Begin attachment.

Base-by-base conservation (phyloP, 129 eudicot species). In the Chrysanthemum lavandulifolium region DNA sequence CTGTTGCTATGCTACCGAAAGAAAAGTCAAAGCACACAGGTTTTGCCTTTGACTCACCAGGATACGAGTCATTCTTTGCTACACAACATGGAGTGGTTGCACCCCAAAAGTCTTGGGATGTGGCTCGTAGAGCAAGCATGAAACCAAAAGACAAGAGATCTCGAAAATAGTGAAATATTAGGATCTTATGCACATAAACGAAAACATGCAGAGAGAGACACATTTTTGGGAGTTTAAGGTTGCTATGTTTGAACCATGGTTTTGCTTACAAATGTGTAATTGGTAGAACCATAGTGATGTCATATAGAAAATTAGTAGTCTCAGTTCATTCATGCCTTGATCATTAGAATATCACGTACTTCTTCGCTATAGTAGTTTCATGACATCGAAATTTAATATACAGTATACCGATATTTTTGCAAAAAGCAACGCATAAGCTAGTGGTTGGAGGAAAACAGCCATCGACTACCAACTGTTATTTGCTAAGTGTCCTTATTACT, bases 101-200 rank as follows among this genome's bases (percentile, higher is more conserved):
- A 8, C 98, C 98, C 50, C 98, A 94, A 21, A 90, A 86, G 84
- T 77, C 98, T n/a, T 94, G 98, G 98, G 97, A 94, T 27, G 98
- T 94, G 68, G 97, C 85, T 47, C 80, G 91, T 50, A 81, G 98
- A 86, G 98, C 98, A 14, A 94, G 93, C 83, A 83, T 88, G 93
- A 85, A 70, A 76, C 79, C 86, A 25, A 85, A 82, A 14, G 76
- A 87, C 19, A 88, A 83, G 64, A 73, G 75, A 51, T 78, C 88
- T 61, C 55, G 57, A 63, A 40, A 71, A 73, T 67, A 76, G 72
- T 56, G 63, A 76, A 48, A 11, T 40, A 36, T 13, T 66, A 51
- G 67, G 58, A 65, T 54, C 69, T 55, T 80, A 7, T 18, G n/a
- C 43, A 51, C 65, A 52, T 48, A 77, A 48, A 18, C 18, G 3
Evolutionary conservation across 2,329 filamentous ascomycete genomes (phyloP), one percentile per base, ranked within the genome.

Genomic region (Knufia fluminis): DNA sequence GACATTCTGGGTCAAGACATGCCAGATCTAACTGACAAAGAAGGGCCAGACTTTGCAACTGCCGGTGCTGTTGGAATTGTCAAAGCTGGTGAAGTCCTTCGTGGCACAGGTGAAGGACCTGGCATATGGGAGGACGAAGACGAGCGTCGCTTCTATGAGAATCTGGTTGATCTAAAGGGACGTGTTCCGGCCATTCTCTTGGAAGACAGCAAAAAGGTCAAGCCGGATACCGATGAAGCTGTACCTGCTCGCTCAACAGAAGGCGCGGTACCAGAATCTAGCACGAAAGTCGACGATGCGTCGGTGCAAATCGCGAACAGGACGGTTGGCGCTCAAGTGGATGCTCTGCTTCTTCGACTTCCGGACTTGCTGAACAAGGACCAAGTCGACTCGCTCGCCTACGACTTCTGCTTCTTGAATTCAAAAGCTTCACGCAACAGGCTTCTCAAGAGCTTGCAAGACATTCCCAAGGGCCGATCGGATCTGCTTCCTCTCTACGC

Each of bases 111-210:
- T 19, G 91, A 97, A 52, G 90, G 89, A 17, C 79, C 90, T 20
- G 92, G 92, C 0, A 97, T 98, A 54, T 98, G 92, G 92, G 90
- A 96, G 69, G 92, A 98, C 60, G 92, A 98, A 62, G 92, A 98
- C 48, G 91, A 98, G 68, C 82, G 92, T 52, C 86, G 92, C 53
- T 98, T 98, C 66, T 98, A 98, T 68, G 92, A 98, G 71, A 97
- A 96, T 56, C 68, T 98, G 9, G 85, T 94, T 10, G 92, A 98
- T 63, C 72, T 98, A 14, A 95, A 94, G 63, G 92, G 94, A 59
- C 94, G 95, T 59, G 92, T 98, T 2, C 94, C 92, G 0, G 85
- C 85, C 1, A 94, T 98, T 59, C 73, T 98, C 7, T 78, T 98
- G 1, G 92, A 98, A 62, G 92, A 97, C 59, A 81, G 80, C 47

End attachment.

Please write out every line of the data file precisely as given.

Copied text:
Base-by-base conservation (phyloP, 129 eudicot species). In the Chrysanthemum lavandulifolium region DNA sequence CTGTTGCTATGCTACCGAAAGAAAAGTCAAAGCACACAGGTTTTGCCTTTGACTCACCAGGATACGAGTCATTCTTTGCTACACAACATGGAGTGGTTGCACCCCAAAAGTCTTGGGATGTGGCTCGTAGAGCAAGCATGAAACCAAAAGACAAGAGATCTCGAAAATAGTGAAATATTAGGATCTTATGCACATAAACGAAAACATGCAGAGAGAGACACATTTTTGGGAGTTTAAGGTTGCTATGTTTGAACCATGGTTTTGCTTACAAATGTGTAATTGGTAGAACCATAGTGATGTCATATAGAAAATTAGTAGTCTCAGTTCATTCATGCCTTGATCATTAGAATATCACGTACTTCTTCGCTATAGTAGTTTCATGACATCGAAATTTAATATACAGTATACCGATATTTTTGCAAAAAGCAACGCATAAGCTAGTGGTTGGAGGAAAACAGCCATCGACTACCAACTGTTATTTGCTAAGTGTCCTTATTACT, bases 101-200 rank as follows among this genome's bases (percentile, higher is more conserved):
- A 8, C 98, C 98, C 50, C 98, A 94, A 21, A 90, A 86, G 84
- T 77, C 98, T n/a, T 94, G 98, G 98, G 97, A 94, T 27, G 98
- T 94, G 68, G 97, C 85, T 47, C 80, G 91, T 50, A 81, G 98
- A 86, G 98, C 98, A 14, A 94, G 93, C 83, A 83, T 88, G 93
- A 85, A 70, A 76, C 79, C 86, A 25, A 85, A 82, A 14, G 76
- A 87, C 19, A 88, A 83, G 64, A 73, G 75, A 51, T 78, C 88
- T 61, C 55, G 57, A 63, A 40, A 71, A 73, T 67, A 76, G 72
- T 56, G 63, A 76, A 48, A 11, T 40, A 36, T 13, T 66, A 51
- G 67, G 58, A 65, T 54, C 69, T 55, T 80, A 7, T 18, G n/a
- C 43, A 51, C 65, A 52, T 48, A 77, A 48, A 18, C 18, G 3
Evolutionary conservation across 2,329 filamentous ascomycete genomes (phyloP), one percentile per base, ranked within the genome.

Genomic region (Knufia fluminis): DNA sequence GACATTCTGGGTCAAGACATGCCAGATCTAACTGACAAAGAAGGGCCAGACTTTGCAACTGCCGGTGCTGTTGGAATTGTCAAAGCTGGTGAAGTCCTTCGTGGCACAGGTGAAGGACCTGGCATATGGGAGGACGAAGACGAGCGTCGCTTCTATGAGAATCTGGTTGATCTAAAGGGACGTGTTCCGGCCATTCTCTTGGAAGACAGCAAAAAGGTCAAGCCGGATACCGATGAAGCTGTACCTGCTCGCTCAACAGAAGGCGCGGTACCAGAATCTAGCACGAAAGTCGACGATGCGTCGGTGCAAATCGCGAACAGGACGGTTGGCGCTCAAGTGGATGCTCTGCTTCTTCGACTTCCGGACTTGCTGAACAAGGACCAAGTCGACTCGCTCGCCTACGACTTCTGCTTCTTGAATTCAAAAGCTTCACGCAACAGGCTTCTCAAGAGCTTGCAAGACATTCCCAAGGGCCGATCGGATCTGCTTCCTCTCTACGC

Each of bases 111-210:
- T 19, G 91, A 97, A 52, G 90, G 89, A 17, C 79, C 90, T 20
- G 92, G 92, C 0, A 97, T 98, A 54, T 98, G 92, G 92, G 90
- A 96, G 69, G 92, A 98, C 60, G 92, A 98, A 62, G 92, A 98
- C 48, G 91, A 98, G 68, C 82, G 92, T 52, C 86, G 92, C 53
- T 98, T 98, C 66, T 98, A 98, T 68, G 92, A 98, G 71, A 97
- A 96, T 56, C 68, T 98, G 9, G 85, T 94, T 10, G 92, A 98
- T 63, C 72, T 98, A 14, A 95, A 94, G 63, G 92, G 94, A 59
- C 94, G 95, T 59, G 92, T 98, T 2, C 94, C 92, G 0, G 85
- C 85, C 1, A 94, T 98, T 59, C 73, T 98, C 7, T 78, T 98
- G 1, G 92, A 98, A 62, G 92, A 97, C 59, A 81, G 80, C 47